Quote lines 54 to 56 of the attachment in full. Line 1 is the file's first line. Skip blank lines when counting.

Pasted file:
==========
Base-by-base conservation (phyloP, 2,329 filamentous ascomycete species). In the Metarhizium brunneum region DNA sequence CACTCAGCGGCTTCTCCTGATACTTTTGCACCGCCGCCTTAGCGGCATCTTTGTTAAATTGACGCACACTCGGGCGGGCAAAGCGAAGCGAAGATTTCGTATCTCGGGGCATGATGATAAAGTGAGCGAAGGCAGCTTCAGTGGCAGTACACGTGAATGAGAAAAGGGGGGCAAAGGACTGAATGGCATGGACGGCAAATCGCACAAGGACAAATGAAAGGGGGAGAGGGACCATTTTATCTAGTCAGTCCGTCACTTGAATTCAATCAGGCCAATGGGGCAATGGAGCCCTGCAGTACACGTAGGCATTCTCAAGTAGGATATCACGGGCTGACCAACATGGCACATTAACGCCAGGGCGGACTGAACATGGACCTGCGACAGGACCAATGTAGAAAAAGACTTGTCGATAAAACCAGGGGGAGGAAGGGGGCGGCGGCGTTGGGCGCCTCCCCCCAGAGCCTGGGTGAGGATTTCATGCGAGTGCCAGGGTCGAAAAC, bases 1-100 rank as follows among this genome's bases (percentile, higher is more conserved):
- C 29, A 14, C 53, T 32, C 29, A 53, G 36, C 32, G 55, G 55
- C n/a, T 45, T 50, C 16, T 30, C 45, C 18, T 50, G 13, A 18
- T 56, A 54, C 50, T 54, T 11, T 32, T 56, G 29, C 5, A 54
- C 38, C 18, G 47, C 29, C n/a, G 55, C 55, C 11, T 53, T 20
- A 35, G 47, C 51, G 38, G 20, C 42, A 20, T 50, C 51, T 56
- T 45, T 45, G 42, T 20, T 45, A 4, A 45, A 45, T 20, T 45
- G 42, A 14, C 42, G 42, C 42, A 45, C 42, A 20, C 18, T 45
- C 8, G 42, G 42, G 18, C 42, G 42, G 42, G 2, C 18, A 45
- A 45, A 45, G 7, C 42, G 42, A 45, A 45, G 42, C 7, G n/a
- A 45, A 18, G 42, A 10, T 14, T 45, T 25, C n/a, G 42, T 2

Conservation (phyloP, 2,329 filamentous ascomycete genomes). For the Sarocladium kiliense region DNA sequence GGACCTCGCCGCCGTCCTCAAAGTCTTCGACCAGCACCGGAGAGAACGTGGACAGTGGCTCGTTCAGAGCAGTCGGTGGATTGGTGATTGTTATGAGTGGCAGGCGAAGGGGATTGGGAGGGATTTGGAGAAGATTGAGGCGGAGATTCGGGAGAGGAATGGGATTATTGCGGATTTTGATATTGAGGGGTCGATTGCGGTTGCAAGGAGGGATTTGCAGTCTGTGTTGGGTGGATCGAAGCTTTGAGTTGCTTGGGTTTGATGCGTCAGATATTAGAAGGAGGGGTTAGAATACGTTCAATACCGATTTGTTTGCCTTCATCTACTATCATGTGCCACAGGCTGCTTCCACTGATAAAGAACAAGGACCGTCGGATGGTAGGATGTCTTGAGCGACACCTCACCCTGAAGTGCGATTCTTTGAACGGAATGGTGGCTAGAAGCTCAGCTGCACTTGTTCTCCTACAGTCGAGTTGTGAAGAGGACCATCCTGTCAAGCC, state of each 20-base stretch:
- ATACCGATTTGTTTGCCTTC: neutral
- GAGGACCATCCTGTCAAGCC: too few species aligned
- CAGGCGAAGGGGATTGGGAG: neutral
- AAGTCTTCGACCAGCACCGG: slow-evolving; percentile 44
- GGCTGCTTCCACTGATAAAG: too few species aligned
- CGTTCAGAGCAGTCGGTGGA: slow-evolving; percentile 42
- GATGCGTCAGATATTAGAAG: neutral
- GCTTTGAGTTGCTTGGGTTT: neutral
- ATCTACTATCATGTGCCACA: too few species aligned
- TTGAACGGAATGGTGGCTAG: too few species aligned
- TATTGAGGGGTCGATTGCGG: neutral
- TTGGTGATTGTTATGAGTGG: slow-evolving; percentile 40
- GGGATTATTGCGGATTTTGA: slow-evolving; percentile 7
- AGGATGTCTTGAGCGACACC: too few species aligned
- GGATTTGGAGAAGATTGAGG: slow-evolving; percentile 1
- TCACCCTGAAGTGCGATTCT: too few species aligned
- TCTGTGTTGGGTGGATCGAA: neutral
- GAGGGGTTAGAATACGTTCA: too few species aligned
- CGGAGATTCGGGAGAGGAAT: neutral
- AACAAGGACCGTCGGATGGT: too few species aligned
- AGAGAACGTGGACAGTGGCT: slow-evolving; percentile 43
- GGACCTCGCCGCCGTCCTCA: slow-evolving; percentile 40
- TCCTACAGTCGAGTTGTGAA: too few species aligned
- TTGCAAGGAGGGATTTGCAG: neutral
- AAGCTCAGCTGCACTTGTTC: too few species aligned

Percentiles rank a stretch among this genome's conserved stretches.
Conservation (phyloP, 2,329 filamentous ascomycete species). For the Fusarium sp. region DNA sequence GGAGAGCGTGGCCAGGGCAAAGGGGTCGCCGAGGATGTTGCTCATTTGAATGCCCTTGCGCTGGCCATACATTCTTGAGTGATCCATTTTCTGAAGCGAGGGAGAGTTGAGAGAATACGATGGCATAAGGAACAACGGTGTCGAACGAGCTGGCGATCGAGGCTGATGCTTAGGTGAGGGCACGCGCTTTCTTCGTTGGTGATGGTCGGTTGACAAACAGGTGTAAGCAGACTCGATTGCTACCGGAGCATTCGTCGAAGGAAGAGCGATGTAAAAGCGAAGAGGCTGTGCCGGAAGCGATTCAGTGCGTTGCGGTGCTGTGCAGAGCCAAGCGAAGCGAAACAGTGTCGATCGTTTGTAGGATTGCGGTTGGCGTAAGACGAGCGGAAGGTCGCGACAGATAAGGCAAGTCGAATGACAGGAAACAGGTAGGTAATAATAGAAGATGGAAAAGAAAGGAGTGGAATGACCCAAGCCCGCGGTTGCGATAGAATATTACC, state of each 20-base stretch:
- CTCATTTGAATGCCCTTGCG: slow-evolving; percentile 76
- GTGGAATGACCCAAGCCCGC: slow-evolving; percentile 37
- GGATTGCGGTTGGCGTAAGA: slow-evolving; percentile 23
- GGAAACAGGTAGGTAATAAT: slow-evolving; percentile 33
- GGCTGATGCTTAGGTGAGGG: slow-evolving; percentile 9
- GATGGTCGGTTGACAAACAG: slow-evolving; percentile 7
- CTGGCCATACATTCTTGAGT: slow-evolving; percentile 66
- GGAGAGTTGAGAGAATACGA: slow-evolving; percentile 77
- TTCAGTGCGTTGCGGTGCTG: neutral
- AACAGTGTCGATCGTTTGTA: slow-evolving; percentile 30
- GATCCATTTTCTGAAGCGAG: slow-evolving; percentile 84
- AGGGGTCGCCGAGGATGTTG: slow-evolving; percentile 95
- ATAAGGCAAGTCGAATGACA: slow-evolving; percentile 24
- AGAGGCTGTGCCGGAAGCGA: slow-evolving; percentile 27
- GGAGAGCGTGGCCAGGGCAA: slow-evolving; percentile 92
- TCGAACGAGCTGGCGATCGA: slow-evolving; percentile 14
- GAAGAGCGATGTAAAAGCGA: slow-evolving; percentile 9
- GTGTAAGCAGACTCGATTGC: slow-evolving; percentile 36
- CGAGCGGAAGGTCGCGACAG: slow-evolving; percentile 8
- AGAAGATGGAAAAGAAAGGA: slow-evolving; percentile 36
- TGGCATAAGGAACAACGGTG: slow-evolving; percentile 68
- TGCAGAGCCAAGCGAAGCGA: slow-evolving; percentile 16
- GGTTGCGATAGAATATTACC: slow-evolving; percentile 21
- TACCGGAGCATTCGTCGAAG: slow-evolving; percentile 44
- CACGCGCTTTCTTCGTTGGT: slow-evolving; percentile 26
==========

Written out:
- GGAGAGCGTGGCCAGGGCAA: slow-evolving; percentile 92
- TCGAACGAGCTGGCGATCGA: slow-evolving; percentile 14
- GAAGAGCGATGTAAAAGCGA: slow-evolving; percentile 9